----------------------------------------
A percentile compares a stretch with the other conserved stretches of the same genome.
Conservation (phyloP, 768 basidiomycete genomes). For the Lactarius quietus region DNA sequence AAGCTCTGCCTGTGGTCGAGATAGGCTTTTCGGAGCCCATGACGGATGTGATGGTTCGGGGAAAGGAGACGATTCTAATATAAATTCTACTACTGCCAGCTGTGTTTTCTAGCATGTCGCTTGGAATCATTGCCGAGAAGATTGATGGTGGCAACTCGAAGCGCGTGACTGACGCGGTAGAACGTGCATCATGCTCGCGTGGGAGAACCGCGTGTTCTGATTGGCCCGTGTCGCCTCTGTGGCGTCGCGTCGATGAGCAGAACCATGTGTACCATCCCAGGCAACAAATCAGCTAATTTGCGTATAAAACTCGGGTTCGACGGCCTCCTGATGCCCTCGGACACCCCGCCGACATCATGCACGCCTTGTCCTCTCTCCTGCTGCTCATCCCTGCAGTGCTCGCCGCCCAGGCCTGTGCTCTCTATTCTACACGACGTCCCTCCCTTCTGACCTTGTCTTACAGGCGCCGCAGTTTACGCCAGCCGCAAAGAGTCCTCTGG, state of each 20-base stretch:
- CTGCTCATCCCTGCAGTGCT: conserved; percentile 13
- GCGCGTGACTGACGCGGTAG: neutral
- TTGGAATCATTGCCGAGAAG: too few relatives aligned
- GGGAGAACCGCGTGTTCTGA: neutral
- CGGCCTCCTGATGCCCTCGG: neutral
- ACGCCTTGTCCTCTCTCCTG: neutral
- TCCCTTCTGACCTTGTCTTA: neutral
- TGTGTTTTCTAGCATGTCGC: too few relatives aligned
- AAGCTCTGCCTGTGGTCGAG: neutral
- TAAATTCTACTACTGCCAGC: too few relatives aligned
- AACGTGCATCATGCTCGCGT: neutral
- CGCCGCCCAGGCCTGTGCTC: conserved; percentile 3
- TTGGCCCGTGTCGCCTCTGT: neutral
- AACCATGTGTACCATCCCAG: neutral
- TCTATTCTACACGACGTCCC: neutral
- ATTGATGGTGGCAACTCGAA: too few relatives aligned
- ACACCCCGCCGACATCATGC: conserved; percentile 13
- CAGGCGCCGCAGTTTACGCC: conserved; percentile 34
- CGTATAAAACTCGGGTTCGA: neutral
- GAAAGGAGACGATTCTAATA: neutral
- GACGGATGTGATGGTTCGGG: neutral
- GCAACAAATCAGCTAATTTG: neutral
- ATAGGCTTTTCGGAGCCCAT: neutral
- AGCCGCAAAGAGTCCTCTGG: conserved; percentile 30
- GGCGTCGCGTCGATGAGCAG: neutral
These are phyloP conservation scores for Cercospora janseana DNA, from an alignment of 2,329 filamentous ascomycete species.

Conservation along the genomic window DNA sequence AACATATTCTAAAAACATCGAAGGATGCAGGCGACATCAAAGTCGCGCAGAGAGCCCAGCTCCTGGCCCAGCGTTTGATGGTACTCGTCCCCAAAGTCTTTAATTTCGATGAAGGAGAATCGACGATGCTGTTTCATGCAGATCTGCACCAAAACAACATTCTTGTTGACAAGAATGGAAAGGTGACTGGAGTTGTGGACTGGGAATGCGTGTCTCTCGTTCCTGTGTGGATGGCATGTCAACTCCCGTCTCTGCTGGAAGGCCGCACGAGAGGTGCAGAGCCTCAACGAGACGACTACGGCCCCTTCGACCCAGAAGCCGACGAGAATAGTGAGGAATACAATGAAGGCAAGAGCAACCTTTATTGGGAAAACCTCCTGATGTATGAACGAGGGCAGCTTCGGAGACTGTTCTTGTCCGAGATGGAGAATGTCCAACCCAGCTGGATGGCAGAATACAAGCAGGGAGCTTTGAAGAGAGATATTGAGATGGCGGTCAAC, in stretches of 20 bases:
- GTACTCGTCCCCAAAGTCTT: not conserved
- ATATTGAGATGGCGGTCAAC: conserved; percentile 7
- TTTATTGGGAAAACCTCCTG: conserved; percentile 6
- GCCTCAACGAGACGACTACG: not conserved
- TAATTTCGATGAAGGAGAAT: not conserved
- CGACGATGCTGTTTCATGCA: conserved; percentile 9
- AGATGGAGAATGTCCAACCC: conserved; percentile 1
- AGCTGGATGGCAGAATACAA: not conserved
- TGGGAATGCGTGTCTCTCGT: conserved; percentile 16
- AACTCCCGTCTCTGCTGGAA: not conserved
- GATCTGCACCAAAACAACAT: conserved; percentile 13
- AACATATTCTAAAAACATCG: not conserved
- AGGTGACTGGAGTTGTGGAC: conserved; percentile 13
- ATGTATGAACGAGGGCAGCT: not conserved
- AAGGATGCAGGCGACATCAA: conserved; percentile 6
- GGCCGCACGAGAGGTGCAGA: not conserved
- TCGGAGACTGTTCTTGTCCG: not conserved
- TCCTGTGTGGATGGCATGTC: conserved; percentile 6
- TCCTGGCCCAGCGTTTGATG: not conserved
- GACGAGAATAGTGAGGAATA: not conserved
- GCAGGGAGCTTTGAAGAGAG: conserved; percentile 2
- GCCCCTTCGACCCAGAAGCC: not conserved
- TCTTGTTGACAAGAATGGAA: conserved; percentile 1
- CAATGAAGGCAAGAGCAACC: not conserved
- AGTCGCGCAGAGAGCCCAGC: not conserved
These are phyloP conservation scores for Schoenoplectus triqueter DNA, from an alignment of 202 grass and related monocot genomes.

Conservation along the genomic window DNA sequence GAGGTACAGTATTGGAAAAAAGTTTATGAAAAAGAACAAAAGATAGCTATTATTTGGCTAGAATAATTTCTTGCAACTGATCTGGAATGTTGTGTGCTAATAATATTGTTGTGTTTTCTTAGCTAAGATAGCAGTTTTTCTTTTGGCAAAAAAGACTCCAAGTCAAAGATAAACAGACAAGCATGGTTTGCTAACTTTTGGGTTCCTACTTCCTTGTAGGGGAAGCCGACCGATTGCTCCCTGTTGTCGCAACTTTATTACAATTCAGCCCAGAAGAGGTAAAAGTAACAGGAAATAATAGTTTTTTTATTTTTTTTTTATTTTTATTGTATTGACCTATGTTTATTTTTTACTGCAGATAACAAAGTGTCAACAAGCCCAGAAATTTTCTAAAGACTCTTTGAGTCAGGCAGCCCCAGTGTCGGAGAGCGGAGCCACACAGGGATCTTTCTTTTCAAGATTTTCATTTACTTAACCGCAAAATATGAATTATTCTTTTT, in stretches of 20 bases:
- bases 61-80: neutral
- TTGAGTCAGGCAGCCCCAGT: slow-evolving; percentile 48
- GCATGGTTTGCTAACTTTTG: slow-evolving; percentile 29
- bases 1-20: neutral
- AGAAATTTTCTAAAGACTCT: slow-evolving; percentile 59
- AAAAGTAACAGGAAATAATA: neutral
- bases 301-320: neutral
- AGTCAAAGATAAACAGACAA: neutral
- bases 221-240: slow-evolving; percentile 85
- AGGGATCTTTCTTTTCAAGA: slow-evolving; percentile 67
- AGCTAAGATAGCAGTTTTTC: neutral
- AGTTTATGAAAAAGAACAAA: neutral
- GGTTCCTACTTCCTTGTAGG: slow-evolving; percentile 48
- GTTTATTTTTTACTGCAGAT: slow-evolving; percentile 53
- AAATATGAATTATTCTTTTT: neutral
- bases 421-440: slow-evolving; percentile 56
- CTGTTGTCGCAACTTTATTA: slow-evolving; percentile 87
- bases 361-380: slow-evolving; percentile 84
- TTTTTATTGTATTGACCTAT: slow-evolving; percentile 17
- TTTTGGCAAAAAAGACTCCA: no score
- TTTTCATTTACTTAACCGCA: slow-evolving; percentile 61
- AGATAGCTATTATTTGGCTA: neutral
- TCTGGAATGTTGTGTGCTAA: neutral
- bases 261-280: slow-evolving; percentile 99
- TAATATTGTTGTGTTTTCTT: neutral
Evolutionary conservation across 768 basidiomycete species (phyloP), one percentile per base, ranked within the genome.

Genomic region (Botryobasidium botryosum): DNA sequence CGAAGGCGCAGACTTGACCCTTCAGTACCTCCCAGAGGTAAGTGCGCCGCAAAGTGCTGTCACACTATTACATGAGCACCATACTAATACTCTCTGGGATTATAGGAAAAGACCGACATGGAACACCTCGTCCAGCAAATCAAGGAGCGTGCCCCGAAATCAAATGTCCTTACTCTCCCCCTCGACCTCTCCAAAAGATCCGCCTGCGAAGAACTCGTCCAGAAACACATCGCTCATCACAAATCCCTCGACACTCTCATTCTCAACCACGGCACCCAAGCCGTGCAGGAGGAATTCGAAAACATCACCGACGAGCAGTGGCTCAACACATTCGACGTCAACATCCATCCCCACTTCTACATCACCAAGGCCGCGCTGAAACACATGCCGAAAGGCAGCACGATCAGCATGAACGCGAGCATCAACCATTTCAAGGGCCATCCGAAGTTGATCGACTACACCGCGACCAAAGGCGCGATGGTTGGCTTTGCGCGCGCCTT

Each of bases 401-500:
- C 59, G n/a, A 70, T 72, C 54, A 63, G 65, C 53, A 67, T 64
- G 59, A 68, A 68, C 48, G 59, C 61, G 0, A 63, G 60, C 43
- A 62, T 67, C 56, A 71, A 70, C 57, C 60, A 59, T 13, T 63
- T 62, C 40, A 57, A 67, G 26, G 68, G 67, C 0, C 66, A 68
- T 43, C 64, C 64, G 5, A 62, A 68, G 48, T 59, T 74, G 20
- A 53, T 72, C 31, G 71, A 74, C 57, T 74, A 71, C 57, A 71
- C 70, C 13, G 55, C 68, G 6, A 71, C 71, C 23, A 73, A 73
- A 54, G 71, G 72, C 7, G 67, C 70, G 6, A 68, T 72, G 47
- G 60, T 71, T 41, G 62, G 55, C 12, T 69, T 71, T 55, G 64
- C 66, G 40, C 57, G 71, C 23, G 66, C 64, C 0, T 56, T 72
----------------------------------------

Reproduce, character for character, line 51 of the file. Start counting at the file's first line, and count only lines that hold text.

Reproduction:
- GCCCCTTCGACCCAGAAGCC: not conserved